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All Cost Savings Lead to Layoffs. The Only Question Is Where.

Woolly-headed thinking should be criticized wherever it is to be found, and the student group that is trying to stop the College from effecting layoffs should be right at the top of anyone’s list. Yesterday The D reported:

Students Stand with Staff [SSWS] have criticized administrators’ reliance on layoffs to cover $5 million of Dartmouth’s two-year, $100 million shortfall.

Forget the $5 million that the College will save through layoffs and look at the remaining $95M of spending that will be pared each year going forward. Exactly how is that money going to be saved? The College talks endlessly about purchasing efficiencies (“supply chain management” is one of President Kim’s favorite phrases), and reorganization and restructuring are other vogue terms that get bandied about. But what do they really mean?

Answer: in any situation where savings are to be had, people will be laid off — however in 95% of the present cases, they just won’t be Dartmouth employees. Let’s look at an indicative example. In his recent Wall Street Journal interview, President Kim described some ways that money will be saved:

By consolidating the number of different products we were using across departments, decreasing the size of the trash bags to minimize waste, and bidding with new suppliers, we will see a savings of over $294,000 per year.

Tease out the economic meaning from this phrase. By changing the products that the College uses to less costly ones, the factories that produce these items will have less business, and therefore they will lay off people. And by finding more efficient distributors of these products, we will take away business from less efficient distributors, and therefore they will lay off people.

Think of the Law of Conservation of Energy, but in economic terms. In the short term at least, everything that we do to save a dollar for ourselves will result in a dollar being lost to someone somewhere else in the system. And when enough of those dollars are lost, then people lose jobs; and when a great many dollars are lost, then businesses go under. Of course, all we see directly is cheaper trash bags, but the reality is just like laying off people at the College. By cutting $100 million from the College budget, we are destroying thousands of jobs, even if only a small fraction of them are Dartmouth jobs.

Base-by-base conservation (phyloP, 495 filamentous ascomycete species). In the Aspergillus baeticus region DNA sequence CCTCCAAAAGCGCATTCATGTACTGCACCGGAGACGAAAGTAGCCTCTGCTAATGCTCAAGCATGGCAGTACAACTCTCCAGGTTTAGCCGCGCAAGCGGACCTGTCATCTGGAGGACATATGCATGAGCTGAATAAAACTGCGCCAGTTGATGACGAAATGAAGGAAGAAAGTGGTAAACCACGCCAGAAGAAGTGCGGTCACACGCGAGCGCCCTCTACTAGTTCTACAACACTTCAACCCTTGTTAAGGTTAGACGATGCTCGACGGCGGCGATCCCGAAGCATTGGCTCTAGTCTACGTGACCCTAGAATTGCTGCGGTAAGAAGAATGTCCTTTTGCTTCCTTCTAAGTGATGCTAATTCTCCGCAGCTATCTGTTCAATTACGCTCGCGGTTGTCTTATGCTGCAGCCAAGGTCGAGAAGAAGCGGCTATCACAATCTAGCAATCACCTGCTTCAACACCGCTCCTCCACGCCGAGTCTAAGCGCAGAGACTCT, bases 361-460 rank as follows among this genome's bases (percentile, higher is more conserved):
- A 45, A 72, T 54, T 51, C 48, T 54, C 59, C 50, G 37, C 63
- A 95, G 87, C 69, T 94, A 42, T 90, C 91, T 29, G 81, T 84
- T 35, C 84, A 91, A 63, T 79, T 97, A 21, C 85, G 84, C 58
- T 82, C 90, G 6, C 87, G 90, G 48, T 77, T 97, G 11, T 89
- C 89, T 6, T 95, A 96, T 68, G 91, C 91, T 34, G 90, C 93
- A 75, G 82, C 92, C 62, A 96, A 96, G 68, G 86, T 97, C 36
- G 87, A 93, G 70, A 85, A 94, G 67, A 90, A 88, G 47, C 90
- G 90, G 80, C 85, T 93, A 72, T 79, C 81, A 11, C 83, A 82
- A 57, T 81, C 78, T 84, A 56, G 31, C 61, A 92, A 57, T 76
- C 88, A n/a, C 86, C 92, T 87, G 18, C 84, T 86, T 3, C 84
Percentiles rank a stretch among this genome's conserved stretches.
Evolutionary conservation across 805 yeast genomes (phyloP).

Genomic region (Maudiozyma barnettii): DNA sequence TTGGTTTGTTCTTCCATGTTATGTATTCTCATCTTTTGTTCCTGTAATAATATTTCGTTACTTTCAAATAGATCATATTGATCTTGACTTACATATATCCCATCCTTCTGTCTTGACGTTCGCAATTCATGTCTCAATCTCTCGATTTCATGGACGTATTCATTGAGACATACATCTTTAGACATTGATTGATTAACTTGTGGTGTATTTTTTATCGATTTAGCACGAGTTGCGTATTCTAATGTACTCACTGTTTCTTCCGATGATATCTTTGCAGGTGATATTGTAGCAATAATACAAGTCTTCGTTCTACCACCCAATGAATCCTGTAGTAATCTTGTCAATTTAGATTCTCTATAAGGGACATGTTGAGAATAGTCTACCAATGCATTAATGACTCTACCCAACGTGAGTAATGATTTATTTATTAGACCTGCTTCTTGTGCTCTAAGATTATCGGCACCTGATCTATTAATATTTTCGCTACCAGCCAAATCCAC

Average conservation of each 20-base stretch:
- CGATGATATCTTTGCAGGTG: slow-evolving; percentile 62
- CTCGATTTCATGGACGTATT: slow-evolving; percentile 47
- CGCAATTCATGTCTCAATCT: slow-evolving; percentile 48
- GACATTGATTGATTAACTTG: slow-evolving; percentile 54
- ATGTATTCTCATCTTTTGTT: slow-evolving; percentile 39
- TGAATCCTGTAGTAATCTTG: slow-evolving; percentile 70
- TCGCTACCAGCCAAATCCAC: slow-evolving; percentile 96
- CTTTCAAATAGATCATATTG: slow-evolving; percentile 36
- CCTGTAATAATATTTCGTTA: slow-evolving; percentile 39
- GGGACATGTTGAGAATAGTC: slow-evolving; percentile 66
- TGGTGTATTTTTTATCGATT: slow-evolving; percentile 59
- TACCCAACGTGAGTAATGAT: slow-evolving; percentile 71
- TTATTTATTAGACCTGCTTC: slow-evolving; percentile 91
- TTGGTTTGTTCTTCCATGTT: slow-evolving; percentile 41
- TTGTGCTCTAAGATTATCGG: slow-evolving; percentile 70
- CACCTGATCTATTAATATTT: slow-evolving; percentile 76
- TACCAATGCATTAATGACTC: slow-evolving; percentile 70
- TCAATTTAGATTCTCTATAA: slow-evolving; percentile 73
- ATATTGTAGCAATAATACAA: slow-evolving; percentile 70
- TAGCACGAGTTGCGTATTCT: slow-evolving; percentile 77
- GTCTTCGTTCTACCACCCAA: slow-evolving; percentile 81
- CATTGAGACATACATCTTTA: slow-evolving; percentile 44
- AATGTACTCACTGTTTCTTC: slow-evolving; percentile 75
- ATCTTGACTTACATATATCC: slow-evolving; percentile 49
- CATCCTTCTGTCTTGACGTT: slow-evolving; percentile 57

If it is true that every time that we cut the College’s budget, we affect someone’s life somewhere — and it is — then by the logic and morality of the SSWS group, we should never cut a penny anywhere. Does that work for you?

Joseph Schumpeter forecast the demise of free markets because they would generate such surpluses that great segments of the population would forget how markets function, and therefore these people would behave in inefficient, market-destroying ways. If you are looking for proof of this proposition, SSWS should be your first exhibit.

Note: Of course, the College lays people off every year and it has always done so: think about faculty members who don’t get tenure and adjunct faculty whose contracts are not renewed. Where is the SSWF for these people? Another well known Germanic philosopher would judge that our students reserve their activism for proletarian victims of capitalism, not for bourgeois academics. False consciousness rides again.


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